But I did it and was just so amazed with their genuine interest and thoughtful questions. I spent about half the time sharing current research with them on stuttering and the brain and the other half of the time sharing personal stories that hopefully truly illustrated for them what stuttering really is and is not.

Today I got some feedback from each student. It really made my heart sing to read their comments and be left feeling that I really did help educate them on something that might stay with them for years to come.

Here are a few of the feedback pieces I am so proud to share here.

Thank you so much for coming and talking to us about the neuroscience of stuttering. I really enjoyed how your talk with us was so different than the other ones we have had. Nobody really talks about stuttering and the science behind it, so I thought it was really interesting. I never realized how low the statistics were of developing a stutter and not growing out of it. It really interested me how women are so much less common to stutter than men. I really wonder why. I really would like to say that the confidence you have when speaking is really something noticeable and powerful. The fact that you don’t care as much about what people think of you is really something important. Thank you so much again!

Thank you so much for coming and talking to us on Friday.  It was really interesting and illuminating to see stuttering from the perspective of someone who stutters and then to see the neuroscience behind it as well.  I never really thought of stuttering as being so stigmatized before, but after your talk, I realized how bad the media makes it seem. Now being aware of that will make me more able to communicate with someone with a stutter or even someone who has something similar.  The key to being able to better communicate with people from all different backgrounds starts with making an effort to understand those backgrounds and treating them as you would anyone else. Thanks again for taking the time talk to us.

Thank you so much – and I mean it – for coming in to talk about stuttering and the problems or lack thereof associated with it. I was able to relate with what you said even though I myself don’t have a stutter, and it’s nice to see someone so confident and well-spoken talk about something I relate to so much. Although the science was interesting as well, I will say just you talking about your experiences and how stuttering affects your everyday life was my favorite part of the rotation.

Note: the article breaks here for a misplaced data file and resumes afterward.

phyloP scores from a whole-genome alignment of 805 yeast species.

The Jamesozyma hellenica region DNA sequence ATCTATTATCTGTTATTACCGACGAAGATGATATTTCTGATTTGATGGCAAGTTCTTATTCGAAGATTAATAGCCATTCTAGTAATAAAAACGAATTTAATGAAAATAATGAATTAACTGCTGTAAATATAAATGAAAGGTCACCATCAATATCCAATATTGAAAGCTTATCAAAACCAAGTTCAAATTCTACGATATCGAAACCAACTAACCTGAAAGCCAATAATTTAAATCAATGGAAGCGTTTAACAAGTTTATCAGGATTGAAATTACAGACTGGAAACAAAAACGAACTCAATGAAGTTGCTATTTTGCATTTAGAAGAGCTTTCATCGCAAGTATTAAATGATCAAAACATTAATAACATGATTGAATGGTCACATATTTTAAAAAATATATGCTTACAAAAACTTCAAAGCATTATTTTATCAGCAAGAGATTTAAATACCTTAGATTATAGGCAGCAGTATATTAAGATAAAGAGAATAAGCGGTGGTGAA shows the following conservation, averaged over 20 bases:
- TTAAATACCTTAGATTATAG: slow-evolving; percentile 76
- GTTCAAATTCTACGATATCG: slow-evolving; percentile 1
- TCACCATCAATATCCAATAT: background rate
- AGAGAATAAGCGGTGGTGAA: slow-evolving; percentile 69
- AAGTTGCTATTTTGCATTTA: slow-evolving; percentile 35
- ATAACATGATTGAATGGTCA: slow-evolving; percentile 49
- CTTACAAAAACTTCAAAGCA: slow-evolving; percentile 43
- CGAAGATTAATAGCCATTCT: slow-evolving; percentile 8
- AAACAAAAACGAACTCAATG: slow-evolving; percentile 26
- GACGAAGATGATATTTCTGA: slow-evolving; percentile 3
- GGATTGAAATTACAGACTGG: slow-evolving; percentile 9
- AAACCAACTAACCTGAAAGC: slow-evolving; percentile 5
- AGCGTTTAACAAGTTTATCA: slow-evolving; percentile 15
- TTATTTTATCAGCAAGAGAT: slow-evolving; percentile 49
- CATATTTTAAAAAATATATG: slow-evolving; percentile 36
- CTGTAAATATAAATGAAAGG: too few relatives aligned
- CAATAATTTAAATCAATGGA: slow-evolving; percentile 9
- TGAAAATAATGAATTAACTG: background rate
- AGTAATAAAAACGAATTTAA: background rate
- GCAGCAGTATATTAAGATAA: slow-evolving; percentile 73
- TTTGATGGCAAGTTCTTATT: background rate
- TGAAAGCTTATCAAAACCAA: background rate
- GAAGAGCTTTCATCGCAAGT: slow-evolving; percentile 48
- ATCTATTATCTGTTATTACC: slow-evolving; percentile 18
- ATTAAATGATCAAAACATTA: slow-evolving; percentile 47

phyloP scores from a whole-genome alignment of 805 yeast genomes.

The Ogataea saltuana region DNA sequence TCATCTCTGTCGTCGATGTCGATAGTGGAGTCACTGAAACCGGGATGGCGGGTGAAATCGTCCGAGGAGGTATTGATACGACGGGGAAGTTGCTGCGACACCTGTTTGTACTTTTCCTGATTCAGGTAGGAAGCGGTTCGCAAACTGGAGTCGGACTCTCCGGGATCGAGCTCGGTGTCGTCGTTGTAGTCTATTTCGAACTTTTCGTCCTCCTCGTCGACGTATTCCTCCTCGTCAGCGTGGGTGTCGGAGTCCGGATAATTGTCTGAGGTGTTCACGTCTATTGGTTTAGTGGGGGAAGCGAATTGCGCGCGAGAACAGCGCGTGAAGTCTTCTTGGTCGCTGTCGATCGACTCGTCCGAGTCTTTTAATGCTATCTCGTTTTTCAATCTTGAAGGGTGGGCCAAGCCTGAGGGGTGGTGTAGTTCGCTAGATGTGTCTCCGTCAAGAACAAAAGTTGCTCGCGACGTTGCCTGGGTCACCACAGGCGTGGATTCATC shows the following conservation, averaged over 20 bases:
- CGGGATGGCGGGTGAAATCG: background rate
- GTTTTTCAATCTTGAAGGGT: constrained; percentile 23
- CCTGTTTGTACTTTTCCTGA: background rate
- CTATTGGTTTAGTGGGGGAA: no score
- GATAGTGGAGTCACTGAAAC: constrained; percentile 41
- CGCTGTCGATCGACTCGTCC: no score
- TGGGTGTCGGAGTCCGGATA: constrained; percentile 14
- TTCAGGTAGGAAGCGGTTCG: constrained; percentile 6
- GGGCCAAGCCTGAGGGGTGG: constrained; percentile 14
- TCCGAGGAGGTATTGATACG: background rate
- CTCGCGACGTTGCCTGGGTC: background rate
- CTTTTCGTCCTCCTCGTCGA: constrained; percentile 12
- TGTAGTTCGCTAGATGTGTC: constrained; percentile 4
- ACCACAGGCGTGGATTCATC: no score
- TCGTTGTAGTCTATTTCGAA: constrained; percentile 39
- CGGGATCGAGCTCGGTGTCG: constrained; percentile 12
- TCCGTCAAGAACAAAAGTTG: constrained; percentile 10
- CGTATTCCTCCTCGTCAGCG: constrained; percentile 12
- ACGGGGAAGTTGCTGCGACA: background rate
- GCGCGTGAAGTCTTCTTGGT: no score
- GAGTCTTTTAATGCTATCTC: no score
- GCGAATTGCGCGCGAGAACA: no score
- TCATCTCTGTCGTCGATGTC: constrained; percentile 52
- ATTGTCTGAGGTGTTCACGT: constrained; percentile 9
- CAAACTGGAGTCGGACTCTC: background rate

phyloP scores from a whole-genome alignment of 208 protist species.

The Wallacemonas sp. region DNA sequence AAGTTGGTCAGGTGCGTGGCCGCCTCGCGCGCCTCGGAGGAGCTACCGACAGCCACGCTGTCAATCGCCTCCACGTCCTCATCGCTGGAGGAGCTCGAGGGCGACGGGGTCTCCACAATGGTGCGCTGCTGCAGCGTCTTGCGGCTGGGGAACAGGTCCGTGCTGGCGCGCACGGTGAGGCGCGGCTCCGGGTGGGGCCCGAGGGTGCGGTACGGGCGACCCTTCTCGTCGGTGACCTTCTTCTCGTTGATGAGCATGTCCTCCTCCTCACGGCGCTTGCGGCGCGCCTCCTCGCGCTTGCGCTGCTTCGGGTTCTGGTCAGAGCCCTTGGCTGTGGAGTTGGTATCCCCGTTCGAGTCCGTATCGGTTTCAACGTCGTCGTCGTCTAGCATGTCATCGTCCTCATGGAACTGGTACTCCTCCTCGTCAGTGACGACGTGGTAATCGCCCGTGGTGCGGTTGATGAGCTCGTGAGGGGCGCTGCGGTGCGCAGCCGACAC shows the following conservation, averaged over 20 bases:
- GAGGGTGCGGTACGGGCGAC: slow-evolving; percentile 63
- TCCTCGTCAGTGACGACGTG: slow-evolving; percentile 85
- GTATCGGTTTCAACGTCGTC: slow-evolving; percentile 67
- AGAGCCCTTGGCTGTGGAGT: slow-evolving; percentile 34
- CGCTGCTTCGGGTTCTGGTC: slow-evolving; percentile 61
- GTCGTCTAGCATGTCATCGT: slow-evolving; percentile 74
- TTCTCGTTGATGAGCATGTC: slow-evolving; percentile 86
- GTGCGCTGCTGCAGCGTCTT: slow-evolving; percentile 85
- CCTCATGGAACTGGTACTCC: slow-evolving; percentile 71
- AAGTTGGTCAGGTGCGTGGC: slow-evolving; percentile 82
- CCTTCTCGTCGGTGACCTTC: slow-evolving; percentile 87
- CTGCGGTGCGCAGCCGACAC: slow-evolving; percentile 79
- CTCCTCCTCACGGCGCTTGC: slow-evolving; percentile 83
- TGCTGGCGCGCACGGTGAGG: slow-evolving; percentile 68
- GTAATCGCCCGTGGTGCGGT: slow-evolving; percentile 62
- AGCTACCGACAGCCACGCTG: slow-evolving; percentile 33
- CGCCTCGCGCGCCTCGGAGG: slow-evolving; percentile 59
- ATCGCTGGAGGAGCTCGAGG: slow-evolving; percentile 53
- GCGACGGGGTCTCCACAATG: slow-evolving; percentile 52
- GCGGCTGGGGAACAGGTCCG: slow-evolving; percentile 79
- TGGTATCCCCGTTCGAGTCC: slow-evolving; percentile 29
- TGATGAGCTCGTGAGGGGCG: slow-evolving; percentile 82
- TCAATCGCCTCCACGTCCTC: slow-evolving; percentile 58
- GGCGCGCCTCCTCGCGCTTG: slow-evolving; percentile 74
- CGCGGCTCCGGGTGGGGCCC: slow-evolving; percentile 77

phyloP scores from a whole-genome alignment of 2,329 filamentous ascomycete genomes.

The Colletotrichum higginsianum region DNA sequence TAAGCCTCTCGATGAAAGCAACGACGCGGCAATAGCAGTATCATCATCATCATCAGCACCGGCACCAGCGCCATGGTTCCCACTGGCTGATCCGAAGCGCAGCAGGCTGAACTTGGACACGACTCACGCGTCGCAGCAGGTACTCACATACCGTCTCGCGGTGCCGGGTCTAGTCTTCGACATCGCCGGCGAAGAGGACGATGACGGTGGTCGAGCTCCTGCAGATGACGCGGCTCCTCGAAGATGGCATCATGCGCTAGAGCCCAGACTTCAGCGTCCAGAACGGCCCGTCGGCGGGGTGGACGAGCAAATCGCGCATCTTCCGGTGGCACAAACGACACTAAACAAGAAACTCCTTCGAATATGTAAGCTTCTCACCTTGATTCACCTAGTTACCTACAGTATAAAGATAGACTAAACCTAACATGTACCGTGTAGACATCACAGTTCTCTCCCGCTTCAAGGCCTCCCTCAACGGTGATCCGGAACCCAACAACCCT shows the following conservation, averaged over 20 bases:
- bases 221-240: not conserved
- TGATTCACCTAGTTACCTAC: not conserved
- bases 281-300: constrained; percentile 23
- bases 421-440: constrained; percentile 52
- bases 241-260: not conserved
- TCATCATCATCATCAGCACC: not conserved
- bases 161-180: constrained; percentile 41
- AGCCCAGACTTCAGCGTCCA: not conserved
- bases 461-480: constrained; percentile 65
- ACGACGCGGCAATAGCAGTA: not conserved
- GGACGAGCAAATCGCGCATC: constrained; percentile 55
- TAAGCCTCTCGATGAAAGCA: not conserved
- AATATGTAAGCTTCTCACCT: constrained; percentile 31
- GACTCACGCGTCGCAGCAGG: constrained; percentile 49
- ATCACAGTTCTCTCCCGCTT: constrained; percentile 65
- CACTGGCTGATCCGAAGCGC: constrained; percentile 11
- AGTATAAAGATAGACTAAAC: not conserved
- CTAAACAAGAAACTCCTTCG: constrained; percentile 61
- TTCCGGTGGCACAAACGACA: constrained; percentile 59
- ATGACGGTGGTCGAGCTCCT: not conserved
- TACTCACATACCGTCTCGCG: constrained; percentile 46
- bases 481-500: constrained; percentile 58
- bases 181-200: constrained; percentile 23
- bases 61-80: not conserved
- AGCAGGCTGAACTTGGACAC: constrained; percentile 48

hand-to-ear-listeningI came across something in the “Notes” section of my phone from three years ago. I obviously felt it was important enough to write down. I’m not sure what lead me to read it again this week, but it really spoke to me.

“For years, we have gone to speech therapy to change the way we speak to make it more comfortable for others. We shouldn’t have to do that anymore.”

This brought back memories of when I participated in speech therapy for the first time as an adult about ten years ago. It was traditional fluency shaping therapy with the goal of changing the way I spoke. I greatly resisted this, without even knowing I was resisting!

I found it hard to learn the “targets” and even harder to demonstrate them. It felt mechanical and clinical and I couldn’t figure out why this wasn’t working for me. I also began to feel like I was failing and I wasn’t used to failing at anything. The harder I tried to “shape my speech differently” the more I failed to do so.

Finally, I realized that the reason I wasn’t succeeding with using fluency targets was because I didn’t want to use them. I felt like creating a different way to speak really just made me covert again. And more importantly, it felt like creating a different way to speak was more for the benefit of others than for me. It seemed like I was working at changing my speech so that listeners wouldn’t be uncomfortable and so that I wouldn’t have to explain why my speech was different than the norm.

People had told me I should try to be fluent when going for job interviews and giving presentations at work. But inside, I felt like that was taking my voice away, and I had been taking my own voice and hiding it away for years. This was the beginning of my personal realization that I didn’t want or need to be fixed and that I didn’t need to conform to be like everybody else.

We don’t need to make people feel more comfortable when listening to stuttering. We all need to just be patient and present communication partners.

Have you ever considered why you participated in speech therapy? A friend recently mentioned that his employer “made him” attend speech therapy sessions because a client was having difficulty with his stuttering. Thoughts?

I came across this great phrase “living out loud” in a post I referenced on Facebook four years ago. It popped up in my memories section of Facebook today.

The article was about a high school senior who was going to give opening remarks to 2500 people at his graduation. He stutters and wasn’t letting anything stand in his way.

The headline of the article read “Tenacious grad doesn’t let fear stop him from living out loud.” I remember thinking how much I liked that phrase, particularly about someone who stutters.